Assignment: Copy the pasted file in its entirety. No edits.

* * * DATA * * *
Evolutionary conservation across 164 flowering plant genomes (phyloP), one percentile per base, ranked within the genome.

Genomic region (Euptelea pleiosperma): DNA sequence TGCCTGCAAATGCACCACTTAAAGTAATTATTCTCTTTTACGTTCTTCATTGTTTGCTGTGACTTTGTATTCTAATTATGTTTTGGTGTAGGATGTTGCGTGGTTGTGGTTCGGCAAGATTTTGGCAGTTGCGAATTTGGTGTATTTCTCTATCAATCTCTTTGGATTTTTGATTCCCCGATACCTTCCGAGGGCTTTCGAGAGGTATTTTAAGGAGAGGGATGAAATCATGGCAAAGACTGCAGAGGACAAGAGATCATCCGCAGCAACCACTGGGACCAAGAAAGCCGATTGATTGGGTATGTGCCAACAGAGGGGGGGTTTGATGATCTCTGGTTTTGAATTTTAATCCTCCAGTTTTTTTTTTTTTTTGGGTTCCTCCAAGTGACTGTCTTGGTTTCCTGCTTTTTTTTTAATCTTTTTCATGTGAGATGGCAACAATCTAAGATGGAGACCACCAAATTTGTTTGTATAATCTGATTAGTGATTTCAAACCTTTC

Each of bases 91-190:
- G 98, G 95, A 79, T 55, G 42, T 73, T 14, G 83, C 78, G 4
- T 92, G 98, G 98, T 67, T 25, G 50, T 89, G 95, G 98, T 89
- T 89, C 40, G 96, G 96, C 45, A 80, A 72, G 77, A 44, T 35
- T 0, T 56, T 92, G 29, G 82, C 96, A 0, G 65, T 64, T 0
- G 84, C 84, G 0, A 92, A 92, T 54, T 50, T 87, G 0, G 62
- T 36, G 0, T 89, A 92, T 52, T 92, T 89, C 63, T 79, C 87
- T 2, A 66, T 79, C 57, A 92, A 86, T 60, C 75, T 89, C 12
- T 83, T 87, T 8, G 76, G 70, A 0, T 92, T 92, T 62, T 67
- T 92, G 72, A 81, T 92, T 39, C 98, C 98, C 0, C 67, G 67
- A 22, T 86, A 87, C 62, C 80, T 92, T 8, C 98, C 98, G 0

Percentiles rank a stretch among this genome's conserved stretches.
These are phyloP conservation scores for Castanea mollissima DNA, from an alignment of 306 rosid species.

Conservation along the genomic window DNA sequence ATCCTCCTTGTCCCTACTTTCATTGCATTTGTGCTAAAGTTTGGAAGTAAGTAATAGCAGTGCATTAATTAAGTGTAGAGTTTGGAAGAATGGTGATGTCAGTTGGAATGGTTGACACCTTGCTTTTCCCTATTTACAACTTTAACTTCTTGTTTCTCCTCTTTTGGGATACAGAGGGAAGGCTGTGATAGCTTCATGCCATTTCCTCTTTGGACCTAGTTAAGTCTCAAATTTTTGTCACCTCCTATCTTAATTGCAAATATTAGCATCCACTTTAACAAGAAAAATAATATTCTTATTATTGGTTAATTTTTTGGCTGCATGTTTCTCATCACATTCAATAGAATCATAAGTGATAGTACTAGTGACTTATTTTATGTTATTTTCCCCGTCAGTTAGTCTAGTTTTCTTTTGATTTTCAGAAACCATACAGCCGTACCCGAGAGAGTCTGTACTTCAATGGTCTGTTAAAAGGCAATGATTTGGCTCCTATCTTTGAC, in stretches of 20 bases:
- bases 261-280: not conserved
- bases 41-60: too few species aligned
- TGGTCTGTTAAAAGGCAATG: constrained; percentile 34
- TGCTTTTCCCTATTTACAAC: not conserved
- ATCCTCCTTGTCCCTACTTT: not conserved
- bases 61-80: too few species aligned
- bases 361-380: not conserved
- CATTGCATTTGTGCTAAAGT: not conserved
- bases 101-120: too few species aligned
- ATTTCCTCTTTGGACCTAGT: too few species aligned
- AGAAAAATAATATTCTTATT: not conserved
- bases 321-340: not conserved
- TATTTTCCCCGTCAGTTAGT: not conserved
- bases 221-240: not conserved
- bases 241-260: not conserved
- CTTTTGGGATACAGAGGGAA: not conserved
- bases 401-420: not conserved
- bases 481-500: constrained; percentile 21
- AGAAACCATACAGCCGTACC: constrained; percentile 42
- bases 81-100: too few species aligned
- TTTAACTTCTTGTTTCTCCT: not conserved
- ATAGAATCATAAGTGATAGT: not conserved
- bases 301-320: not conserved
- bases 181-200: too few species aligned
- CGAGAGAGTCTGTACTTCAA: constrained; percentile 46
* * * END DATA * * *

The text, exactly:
Evolutionary conservation across 164 flowering plant genomes (phyloP), one percentile per base, ranked within the genome.

Genomic region (Euptelea pleiosperma): DNA sequence TGCCTGCAAATGCACCACTTAAAGTAATTATTCTCTTTTACGTTCTTCATTGTTTGCTGTGACTTTGTATTCTAATTATGTTTTGGTGTAGGATGTTGCGTGGTTGTGGTTCGGCAAGATTTTGGCAGTTGCGAATTTGGTGTATTTCTCTATCAATCTCTTTGGATTTTTGATTCCCCGATACCTTCCGAGGGCTTTCGAGAGGTATTTTAAGGAGAGGGATGAAATCATGGCAAAGACTGCAGAGGACAAGAGATCATCCGCAGCAACCACTGGGACCAAGAAAGCCGATTGATTGGGTATGTGCCAACAGAGGGGGGGTTTGATGATCTCTGGTTTTGAATTTTAATCCTCCAGTTTTTTTTTTTTTTTGGGTTCCTCCAAGTGACTGTCTTGGTTTCCTGCTTTTTTTTTAATCTTTTTCATGTGAGATGGCAACAATCTAAGATGGAGACCACCAAATTTGTTTGTATAATCTGATTAGTGATTTCAAACCTTTC

Each of bases 91-190:
- G 98, G 95, A 79, T 55, G 42, T 73, T 14, G 83, C 78, G 4
- T 92, G 98, G 98, T 67, T 25, G 50, T 89, G 95, G 98, T 89
- T 89, C 40, G 96, G 96, C 45, A 80, A 72, G 77, A 44, T 35
- T 0, T 56, T 92, G 29, G 82, C 96, A 0, G 65, T 64, T 0
- G 84, C 84, G 0, A 92, A 92, T 54, T 50, T 87, G 0, G 62
- T 36, G 0, T 89, A 92, T 52, T 92, T 89, C 63, T 79, C 87
- T 2, A 66, T 79, C 57, A 92, A 86, T 60, C 75, T 89, C 12
- T 83, T 87, T 8, G 76, G 70, A 0, T 92, T 92, T 62, T 67
- T 92, G 72, A 81, T 92, T 39, C 98, C 98, C 0, C 67, G 67
- A 22, T 86, A 87, C 62, C 80, T 92, T 8, C 98, C 98, G 0

Percentiles rank a stretch among this genome's conserved stretches.
These are phyloP conservation scores for Castanea mollissima DNA, from an alignment of 306 rosid species.

Conservation along the genomic window DNA sequence ATCCTCCTTGTCCCTACTTTCATTGCATTTGTGCTAAAGTTTGGAAGTAAGTAATAGCAGTGCATTAATTAAGTGTAGAGTTTGGAAGAATGGTGATGTCAGTTGGAATGGTTGACACCTTGCTTTTCCCTATTTACAACTTTAACTTCTTGTTTCTCCTCTTTTGGGATACAGAGGGAAGGCTGTGATAGCTTCATGCCATTTCCTCTTTGGACCTAGTTAAGTCTCAAATTTTTGTCACCTCCTATCTTAATTGCAAATATTAGCATCCACTTTAACAAGAAAAATAATATTCTTATTATTGGTTAATTTTTTGGCTGCATGTTTCTCATCACATTCAATAGAATCATAAGTGATAGTACTAGTGACTTATTTTATGTTATTTTCCCCGTCAGTTAGTCTAGTTTTCTTTTGATTTTCAGAAACCATACAGCCGTACCCGAGAGAGTCTGTACTTCAATGGTCTGTTAAAAGGCAATGATTTGGCTCCTATCTTTGAC, in stretches of 20 bases:
- bases 261-280: not conserved
- bases 41-60: too few species aligned
- TGGTCTGTTAAAAGGCAATG: constrained; percentile 34
- TGCTTTTCCCTATTTACAAC: not conserved
- ATCCTCCTTGTCCCTACTTT: not conserved
- bases 61-80: too few species aligned
- bases 361-380: not conserved
- CATTGCATTTGTGCTAAAGT: not conserved
- bases 101-120: too few species aligned
- ATTTCCTCTTTGGACCTAGT: too few species aligned
- AGAAAAATAATATTCTTATT: not conserved
- bases 321-340: not conserved
- TATTTTCCCCGTCAGTTAGT: not conserved
- bases 221-240: not conserved
- bases 241-260: not conserved
- CTTTTGGGATACAGAGGGAA: not conserved
- bases 401-420: not conserved
- bases 481-500: constrained; percentile 21
- AGAAACCATACAGCCGTACC: constrained; percentile 42
- bases 81-100: too few species aligned
- TTTAACTTCTTGTTTCTCCT: not conserved
- ATAGAATCATAAGTGATAGT: not conserved
- bases 301-320: not conserved
- bases 181-200: too few species aligned
- CGAGAGAGTCTGTACTTCAA: constrained; percentile 46